No, I wouldn't use Xen on everything all the time. But it has it's place, and it's worth the research. Check it out if you get the time. I think you'll be pleasantly surprised at what it can do compared to traditional virtual machines that are not hypervisors.
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                          • #43
                            just to clarify, I look after a large finance instance over 2000 users on a (now old) hardware partitioned HP GS1280, this runs fine

                            A new client runs vi from vmware emulation on five servers, the cool parts are everything is raided so a loss of say a server only results in a slight pause to the application and then it just continues, downside here is performance.

                            I'll have a read on hypervisors.

                            In terms of dependency, if your not running virtualisation its just one less link in the chain.

                            Snapshotting can also be done on the san but the changes still need to be logged until backup is complete. We can't lose any data so we cannot revert to a saved snapshot, still need to roll forward.

                            Places I've worked the software vendor takes any opportunity to not progress a difficult call. Hence given the option of a standalone isolated environment. I'll always take it.


                            • #44
                              Originally posted by Mikie View Post
                              In terms of dependency, if your not running virtualisation its just one less link in the chain.
                              No, not really. Again, you're more or less partitioning hardware. Don't think of it like a "software layer", because it really isn't.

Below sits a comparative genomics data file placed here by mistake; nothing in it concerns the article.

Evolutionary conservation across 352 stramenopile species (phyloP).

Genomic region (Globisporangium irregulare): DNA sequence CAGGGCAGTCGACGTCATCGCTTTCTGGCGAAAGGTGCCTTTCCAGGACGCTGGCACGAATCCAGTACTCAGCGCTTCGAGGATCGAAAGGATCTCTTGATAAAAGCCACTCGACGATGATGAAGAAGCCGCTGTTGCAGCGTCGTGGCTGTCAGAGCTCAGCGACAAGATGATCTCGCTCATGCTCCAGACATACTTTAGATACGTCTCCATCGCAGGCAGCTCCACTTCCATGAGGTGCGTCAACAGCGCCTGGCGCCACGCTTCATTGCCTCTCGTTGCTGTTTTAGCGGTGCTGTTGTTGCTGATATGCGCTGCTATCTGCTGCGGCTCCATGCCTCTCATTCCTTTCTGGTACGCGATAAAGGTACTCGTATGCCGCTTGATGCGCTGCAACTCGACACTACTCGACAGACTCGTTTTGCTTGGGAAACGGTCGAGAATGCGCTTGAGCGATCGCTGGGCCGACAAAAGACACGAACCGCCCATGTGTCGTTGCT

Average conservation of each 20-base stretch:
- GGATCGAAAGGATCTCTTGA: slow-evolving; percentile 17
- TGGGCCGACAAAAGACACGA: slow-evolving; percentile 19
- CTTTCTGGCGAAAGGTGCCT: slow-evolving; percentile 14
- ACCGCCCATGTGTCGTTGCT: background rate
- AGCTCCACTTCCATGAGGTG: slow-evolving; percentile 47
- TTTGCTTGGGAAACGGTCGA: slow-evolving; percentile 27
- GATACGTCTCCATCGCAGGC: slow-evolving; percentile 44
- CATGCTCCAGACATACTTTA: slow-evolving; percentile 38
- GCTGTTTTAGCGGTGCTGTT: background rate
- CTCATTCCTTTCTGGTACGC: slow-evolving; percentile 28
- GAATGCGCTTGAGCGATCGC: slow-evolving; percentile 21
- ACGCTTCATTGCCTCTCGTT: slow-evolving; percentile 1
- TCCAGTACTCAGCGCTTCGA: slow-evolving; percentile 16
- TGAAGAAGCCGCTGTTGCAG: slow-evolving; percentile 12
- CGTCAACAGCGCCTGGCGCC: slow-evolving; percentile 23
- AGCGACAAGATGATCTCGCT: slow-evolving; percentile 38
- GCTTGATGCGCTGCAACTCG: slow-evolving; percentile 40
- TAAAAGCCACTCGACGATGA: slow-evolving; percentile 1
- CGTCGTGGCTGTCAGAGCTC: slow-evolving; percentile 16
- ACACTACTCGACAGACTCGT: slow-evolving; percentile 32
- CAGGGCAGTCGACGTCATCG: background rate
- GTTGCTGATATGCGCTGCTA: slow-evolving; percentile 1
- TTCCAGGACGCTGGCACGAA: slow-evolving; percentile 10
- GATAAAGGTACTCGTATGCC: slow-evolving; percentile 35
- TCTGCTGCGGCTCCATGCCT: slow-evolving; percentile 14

You can take a Xen "virtual machine" image and load it straight onto bare metal disk, and it will boot like normal. You can't do that with the old style VMWare systems.

                              But again, Xen (or any VM/hypervisor) is not a silver bullet. There are far more instances where I'd use real hardware than where I would use Xen.

                              It just so happens that for one of the places I work for at the moment (LARGE Aust-wide retail chain), Xen fixes A LOT of problems they've been having, and does so for far less money than throwing buckets of hardware at the problem.

                              Conversely another place I work for does a lot of special effects and computer graphics, and for them Xen is utterly pointless. They need raw power, and lots of it. So throwing lots of real CPUs at the problem is the only solution. With that said, their main network/file server is partitioned up into a few Xen machines for minor network services stuff (DNS and LDAP servers, etc). But it's not a core part of their actual money-making work load.
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                              • #45
                                whoops hold on

                                so you mean paravirtualization, to take advantage on the virtualization routines available in the processor?
                                this is to offload the traps required by previous sw vm's to the processor.

                                still if the intended goal here from managers is to maximise resources by sharing resources in a multi large application environment no thanks. if running the environment for one large app , sure why not include it

                                ah sorry elvis, didn't read all of your last post.

                                yes appropriate use, ive just worked at a lot of places now where there's inappropriate use of certain technologies (and there's nothing wrong with the technology)

                                a great read, thank you
                                Last edited by Mikie; 12th April 2007, 06:23 PM. Reason: Automerged Doublepost